"How do we grow?"
It's one of simplest, yet most vexing questions a nonprofit arts organization can ask itself. After all, each arts organization is different. There's no single "right" way to grow. And there are multiple moving parts in play — trade-offs between various capitalization opportunities, new program offerings, new audience outreach efforts, and so on.
In short, there are various ways to grow. But what's the best way?
Phoenix's Flinn Foundation's Initiative for Financial and Creative Health tries to answer this question by identifying priority capitalization needs and designing strategies to impact those needs. And for an excellent case study illustrating the initiative in action, we turn to news that the foundation awarded a 12-month $100,000 Implementation Award to the School of Ballet Arizona (SBAZ). But before we dive into the nuts and bolts of the grant, let's first take a closer look at the school itself.
The school is a community arts resource in the truest sense. Over 250 children and teens are currently registered in weekly ballet classes, with approximately 500 adult students taking classes monthly. The SBAZ also offers scholarships and financial aid of more than $55,000 to its young dance students each year. When you add it all up, the school reaches 35,000 kids annually.
Now, some arts organizations may be perfectly content to ride this wave of success for years (if not decades). Not the SBAZ — and we can't blame them. After all, if you're a successful organization operating in a city with close to seven million people, it's only natural to ask, "What's the next step?"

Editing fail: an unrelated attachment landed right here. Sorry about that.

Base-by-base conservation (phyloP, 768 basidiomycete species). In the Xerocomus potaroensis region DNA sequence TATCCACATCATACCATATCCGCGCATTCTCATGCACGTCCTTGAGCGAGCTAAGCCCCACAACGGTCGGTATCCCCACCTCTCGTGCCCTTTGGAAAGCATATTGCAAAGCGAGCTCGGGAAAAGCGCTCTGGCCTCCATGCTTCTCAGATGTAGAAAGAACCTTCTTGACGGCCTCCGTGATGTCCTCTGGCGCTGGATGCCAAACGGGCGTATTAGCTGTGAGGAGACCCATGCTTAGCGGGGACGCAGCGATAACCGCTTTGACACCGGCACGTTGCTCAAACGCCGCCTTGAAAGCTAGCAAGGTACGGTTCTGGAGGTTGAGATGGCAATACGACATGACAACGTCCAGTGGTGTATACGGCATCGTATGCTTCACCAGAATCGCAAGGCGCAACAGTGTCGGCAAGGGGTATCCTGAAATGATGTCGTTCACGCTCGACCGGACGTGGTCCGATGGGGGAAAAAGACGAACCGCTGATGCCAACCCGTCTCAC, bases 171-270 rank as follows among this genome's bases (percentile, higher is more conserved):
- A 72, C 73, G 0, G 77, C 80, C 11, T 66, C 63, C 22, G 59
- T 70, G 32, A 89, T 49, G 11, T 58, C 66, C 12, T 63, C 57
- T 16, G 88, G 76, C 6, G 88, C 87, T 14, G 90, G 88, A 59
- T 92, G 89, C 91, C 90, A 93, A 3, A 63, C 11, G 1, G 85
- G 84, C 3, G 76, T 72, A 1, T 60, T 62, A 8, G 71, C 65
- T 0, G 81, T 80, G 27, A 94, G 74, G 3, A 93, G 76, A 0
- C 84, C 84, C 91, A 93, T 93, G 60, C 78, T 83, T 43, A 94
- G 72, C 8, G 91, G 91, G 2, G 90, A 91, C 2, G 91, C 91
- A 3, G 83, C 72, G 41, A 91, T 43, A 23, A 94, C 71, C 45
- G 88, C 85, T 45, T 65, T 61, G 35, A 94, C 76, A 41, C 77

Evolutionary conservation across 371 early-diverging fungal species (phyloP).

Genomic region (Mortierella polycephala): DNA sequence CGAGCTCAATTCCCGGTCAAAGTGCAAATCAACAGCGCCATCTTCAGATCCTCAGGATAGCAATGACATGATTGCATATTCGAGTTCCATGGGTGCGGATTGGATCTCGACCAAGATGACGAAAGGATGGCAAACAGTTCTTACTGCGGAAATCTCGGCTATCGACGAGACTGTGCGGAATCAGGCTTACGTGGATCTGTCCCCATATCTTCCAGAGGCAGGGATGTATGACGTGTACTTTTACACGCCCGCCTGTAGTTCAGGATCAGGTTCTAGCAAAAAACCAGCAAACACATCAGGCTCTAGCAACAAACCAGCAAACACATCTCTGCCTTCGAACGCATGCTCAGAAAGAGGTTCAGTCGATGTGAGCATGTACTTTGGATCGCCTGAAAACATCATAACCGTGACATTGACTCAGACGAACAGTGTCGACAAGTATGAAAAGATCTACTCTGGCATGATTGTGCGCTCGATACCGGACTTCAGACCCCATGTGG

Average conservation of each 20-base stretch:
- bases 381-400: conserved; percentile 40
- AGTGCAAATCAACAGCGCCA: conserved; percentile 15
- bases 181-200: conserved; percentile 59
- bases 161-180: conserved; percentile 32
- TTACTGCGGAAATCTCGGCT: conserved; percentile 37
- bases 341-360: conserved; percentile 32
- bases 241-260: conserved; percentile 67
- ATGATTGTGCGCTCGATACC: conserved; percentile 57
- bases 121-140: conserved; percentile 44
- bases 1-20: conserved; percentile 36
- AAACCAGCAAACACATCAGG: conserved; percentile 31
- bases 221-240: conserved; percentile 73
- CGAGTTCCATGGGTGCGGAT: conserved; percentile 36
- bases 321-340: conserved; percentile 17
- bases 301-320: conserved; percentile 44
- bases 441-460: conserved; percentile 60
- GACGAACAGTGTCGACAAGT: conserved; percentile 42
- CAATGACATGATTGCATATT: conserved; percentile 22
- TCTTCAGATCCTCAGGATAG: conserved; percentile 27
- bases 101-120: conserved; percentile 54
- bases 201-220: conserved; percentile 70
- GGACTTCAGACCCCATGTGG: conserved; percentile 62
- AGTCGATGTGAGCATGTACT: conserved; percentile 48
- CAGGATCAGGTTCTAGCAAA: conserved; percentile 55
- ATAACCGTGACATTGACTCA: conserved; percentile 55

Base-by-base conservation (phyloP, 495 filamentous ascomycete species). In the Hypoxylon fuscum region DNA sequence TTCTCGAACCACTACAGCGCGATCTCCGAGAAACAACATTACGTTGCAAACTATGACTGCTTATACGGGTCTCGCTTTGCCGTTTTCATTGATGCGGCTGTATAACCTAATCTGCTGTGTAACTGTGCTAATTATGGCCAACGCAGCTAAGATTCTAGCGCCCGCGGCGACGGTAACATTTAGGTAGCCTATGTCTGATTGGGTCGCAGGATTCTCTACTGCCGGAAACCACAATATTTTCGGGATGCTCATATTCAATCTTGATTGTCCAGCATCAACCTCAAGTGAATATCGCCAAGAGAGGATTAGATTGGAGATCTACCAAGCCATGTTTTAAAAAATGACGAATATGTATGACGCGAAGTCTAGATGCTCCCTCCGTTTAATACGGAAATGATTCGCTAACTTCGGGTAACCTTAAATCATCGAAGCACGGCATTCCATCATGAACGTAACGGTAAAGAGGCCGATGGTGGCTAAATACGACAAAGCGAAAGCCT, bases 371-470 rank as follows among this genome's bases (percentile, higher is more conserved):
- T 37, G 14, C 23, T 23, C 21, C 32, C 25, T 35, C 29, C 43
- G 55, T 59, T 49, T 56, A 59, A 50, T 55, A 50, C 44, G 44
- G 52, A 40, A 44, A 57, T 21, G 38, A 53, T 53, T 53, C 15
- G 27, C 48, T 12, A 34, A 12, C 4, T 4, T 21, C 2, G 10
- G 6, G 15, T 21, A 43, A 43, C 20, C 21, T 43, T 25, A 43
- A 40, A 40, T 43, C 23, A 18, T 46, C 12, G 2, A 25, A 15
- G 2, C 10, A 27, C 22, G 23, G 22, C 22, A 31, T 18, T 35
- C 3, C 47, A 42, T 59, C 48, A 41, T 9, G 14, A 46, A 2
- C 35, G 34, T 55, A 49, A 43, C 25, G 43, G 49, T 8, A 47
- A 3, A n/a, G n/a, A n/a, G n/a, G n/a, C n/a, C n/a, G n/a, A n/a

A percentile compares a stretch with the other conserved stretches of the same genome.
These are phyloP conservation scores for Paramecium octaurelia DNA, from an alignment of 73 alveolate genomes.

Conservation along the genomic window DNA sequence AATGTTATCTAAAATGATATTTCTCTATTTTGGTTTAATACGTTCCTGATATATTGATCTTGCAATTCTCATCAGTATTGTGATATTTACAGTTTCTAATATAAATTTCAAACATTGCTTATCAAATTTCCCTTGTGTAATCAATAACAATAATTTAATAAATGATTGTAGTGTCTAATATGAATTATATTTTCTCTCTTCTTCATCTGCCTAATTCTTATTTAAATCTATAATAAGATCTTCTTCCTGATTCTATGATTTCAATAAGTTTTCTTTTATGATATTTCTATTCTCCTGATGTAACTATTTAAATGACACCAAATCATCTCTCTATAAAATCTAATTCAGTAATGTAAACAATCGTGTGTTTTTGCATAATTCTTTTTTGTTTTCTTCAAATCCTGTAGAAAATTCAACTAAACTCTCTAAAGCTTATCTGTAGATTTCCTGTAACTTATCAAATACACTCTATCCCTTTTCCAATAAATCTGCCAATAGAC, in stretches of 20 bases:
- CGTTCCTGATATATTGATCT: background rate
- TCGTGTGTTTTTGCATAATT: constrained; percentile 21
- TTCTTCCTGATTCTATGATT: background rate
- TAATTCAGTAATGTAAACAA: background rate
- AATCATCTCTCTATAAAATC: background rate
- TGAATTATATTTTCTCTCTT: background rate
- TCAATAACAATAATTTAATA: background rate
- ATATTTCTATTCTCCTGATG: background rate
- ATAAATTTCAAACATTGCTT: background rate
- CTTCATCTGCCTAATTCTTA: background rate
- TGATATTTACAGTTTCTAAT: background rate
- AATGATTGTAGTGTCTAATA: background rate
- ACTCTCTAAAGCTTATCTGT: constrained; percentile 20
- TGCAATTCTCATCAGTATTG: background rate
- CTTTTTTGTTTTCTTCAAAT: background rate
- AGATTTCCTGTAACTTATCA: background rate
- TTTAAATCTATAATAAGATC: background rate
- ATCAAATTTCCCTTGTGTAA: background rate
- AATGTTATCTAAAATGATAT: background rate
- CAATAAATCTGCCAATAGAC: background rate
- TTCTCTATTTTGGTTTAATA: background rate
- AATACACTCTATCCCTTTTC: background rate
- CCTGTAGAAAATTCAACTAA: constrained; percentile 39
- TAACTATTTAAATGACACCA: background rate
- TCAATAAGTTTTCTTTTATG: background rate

Enter the Flinn Foundation, whose grant enabled the SBAZ to contact the Boston-based nonprofit consultant Technical Development Corp. (TDC). TDC looked under the hood, conducting an in-depth analysis of the SBAZ's attendance figures, revenues, and costs across of various class types. It also rolled out a thorough survey of recent students.
The findings from the TDC engagement provided the SBAZ with a roadmap for growth. Specifically, SBAZ will earmark grant dollars for specific marketing campaigns and new class offerings that, according to TDC, will contribute to "tremendous revenue growth by 2020 and beyond."
Helping organizations identify capitalization priorities is one of the Flinn Foundation's two main missions in the arts and culture space. The other is the Arizona Cultural Data Project, a statewide component of a growing national program — profiled here — to use standardized financial and organizational data to strengthen the effectiveness of arts and culture organizations, advocates, and funders.
For a deeper dive into the foundation's other, non-arts grantmaking areas, check out our funder profile here.